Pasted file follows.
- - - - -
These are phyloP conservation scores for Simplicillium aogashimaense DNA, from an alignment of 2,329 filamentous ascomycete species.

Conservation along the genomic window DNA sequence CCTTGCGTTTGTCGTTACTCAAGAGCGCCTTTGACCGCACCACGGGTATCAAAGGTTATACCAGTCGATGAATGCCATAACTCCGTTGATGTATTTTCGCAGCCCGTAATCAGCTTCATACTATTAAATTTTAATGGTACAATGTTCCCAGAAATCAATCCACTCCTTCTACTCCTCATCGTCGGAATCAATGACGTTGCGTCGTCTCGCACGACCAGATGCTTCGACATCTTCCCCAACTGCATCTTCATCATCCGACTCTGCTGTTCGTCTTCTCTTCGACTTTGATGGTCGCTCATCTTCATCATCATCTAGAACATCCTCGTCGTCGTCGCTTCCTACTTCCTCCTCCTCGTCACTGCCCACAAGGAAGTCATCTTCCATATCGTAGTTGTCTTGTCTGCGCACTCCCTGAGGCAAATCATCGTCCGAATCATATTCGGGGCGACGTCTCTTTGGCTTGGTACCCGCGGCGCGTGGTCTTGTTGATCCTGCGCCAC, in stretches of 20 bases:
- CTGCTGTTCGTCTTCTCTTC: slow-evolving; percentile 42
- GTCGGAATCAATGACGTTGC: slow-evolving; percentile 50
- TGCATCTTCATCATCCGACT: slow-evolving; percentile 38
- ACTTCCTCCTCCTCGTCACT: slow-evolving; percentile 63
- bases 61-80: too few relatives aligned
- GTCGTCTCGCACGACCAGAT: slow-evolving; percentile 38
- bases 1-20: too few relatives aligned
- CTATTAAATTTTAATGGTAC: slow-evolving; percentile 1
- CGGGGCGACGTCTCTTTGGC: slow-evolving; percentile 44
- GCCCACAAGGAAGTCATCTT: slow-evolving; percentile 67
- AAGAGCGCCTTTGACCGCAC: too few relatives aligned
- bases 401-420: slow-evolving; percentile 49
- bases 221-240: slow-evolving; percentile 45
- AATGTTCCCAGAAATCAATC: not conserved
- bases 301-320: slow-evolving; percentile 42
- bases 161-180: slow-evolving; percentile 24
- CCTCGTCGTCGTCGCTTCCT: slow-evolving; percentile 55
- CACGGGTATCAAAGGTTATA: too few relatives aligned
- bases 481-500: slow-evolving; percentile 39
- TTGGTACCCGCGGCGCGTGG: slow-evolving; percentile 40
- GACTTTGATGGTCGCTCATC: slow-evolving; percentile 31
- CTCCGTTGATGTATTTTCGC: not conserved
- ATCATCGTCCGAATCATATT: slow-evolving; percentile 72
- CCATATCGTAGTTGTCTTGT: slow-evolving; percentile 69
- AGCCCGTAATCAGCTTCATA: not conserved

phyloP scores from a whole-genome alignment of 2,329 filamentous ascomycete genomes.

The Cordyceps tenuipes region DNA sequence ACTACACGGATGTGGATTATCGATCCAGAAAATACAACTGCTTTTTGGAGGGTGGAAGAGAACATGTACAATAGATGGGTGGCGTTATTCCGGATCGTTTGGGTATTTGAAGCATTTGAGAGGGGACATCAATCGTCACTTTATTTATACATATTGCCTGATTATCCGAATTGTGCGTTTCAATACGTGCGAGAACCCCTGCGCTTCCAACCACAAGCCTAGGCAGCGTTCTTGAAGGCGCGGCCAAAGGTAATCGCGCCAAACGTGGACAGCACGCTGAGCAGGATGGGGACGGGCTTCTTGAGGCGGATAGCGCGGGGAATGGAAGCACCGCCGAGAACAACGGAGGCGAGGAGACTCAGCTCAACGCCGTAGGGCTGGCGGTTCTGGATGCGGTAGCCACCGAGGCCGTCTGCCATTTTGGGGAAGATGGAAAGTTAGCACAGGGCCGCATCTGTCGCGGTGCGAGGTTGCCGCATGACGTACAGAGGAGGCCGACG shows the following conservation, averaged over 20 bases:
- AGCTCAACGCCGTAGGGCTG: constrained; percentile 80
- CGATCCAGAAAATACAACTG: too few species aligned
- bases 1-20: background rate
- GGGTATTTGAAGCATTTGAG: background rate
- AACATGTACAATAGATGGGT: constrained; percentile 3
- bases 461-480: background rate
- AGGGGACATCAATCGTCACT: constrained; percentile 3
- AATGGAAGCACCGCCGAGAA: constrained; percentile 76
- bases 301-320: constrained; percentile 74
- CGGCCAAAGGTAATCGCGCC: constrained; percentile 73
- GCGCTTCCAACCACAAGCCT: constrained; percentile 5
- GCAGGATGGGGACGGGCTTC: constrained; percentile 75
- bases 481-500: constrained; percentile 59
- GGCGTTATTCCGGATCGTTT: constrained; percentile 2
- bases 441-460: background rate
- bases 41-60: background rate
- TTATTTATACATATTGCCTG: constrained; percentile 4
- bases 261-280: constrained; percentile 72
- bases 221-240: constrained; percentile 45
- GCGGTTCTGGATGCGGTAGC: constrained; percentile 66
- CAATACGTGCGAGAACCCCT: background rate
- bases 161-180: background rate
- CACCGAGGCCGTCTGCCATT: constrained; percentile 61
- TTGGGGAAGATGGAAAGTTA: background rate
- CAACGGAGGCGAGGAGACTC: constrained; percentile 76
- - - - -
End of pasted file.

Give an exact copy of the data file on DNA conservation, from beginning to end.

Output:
These are phyloP conservation scores for Simplicillium aogashimaense DNA, from an alignment of 2,329 filamentous ascomycete species.

Conservation along the genomic window DNA sequence CCTTGCGTTTGTCGTTACTCAAGAGCGCCTTTGACCGCACCACGGGTATCAAAGGTTATACCAGTCGATGAATGCCATAACTCCGTTGATGTATTTTCGCAGCCCGTAATCAGCTTCATACTATTAAATTTTAATGGTACAATGTTCCCAGAAATCAATCCACTCCTTCTACTCCTCATCGTCGGAATCAATGACGTTGCGTCGTCTCGCACGACCAGATGCTTCGACATCTTCCCCAACTGCATCTTCATCATCCGACTCTGCTGTTCGTCTTCTCTTCGACTTTGATGGTCGCTCATCTTCATCATCATCTAGAACATCCTCGTCGTCGTCGCTTCCTACTTCCTCCTCCTCGTCACTGCCCACAAGGAAGTCATCTTCCATATCGTAGTTGTCTTGTCTGCGCACTCCCTGAGGCAAATCATCGTCCGAATCATATTCGGGGCGACGTCTCTTTGGCTTGGTACCCGCGGCGCGTGGTCTTGTTGATCCTGCGCCAC, in stretches of 20 bases:
- CTGCTGTTCGTCTTCTCTTC: slow-evolving; percentile 42
- GTCGGAATCAATGACGTTGC: slow-evolving; percentile 50
- TGCATCTTCATCATCCGACT: slow-evolving; percentile 38
- ACTTCCTCCTCCTCGTCACT: slow-evolving; percentile 63
- bases 61-80: too few relatives aligned
- GTCGTCTCGCACGACCAGAT: slow-evolving; percentile 38
- bases 1-20: too few relatives aligned
- CTATTAAATTTTAATGGTAC: slow-evolving; percentile 1
- CGGGGCGACGTCTCTTTGGC: slow-evolving; percentile 44
- GCCCACAAGGAAGTCATCTT: slow-evolving; percentile 67
- AAGAGCGCCTTTGACCGCAC: too few relatives aligned
- bases 401-420: slow-evolving; percentile 49
- bases 221-240: slow-evolving; percentile 45
- AATGTTCCCAGAAATCAATC: not conserved
- bases 301-320: slow-evolving; percentile 42
- bases 161-180: slow-evolving; percentile 24
- CCTCGTCGTCGTCGCTTCCT: slow-evolving; percentile 55
- CACGGGTATCAAAGGTTATA: too few relatives aligned
- bases 481-500: slow-evolving; percentile 39
- TTGGTACCCGCGGCGCGTGG: slow-evolving; percentile 40
- GACTTTGATGGTCGCTCATC: slow-evolving; percentile 31
- CTCCGTTGATGTATTTTCGC: not conserved
- ATCATCGTCCGAATCATATT: slow-evolving; percentile 72
- CCATATCGTAGTTGTCTTGT: slow-evolving; percentile 69
- AGCCCGTAATCAGCTTCATA: not conserved

phyloP scores from a whole-genome alignment of 2,329 filamentous ascomycete genomes.

The Cordyceps tenuipes region DNA sequence ACTACACGGATGTGGATTATCGATCCAGAAAATACAACTGCTTTTTGGAGGGTGGAAGAGAACATGTACAATAGATGGGTGGCGTTATTCCGGATCGTTTGGGTATTTGAAGCATTTGAGAGGGGACATCAATCGTCACTTTATTTATACATATTGCCTGATTATCCGAATTGTGCGTTTCAATACGTGCGAGAACCCCTGCGCTTCCAACCACAAGCCTAGGCAGCGTTCTTGAAGGCGCGGCCAAAGGTAATCGCGCCAAACGTGGACAGCACGCTGAGCAGGATGGGGACGGGCTTCTTGAGGCGGATAGCGCGGGGAATGGAAGCACCGCCGAGAACAACGGAGGCGAGGAGACTCAGCTCAACGCCGTAGGGCTGGCGGTTCTGGATGCGGTAGCCACCGAGGCCGTCTGCCATTTTGGGGAAGATGGAAAGTTAGCACAGGGCCGCATCTGTCGCGGTGCGAGGTTGCCGCATGACGTACAGAGGAGGCCGACG shows the following conservation, averaged over 20 bases:
- AGCTCAACGCCGTAGGGCTG: constrained; percentile 80
- CGATCCAGAAAATACAACTG: too few species aligned
- bases 1-20: background rate
- GGGTATTTGAAGCATTTGAG: background rate
- AACATGTACAATAGATGGGT: constrained; percentile 3
- bases 461-480: background rate
- AGGGGACATCAATCGTCACT: constrained; percentile 3
- AATGGAAGCACCGCCGAGAA: constrained; percentile 76
- bases 301-320: constrained; percentile 74
- CGGCCAAAGGTAATCGCGCC: constrained; percentile 73
- GCGCTTCCAACCACAAGCCT: constrained; percentile 5
- GCAGGATGGGGACGGGCTTC: constrained; percentile 75
- bases 481-500: constrained; percentile 59
- GGCGTTATTCCGGATCGTTT: constrained; percentile 2
- bases 441-460: background rate
- bases 41-60: background rate
- TTATTTATACATATTGCCTG: constrained; percentile 4
- bases 261-280: constrained; percentile 72
- bases 221-240: constrained; percentile 45
- GCGGTTCTGGATGCGGTAGC: constrained; percentile 66
- CAATACGTGCGAGAACCCCT: background rate
- bases 161-180: background rate
- CACCGAGGCCGTCTGCCATT: constrained; percentile 61
- TTGGGGAAGATGGAAAGTTA: background rate
- CAACGGAGGCGAGGAGACTC: constrained; percentile 76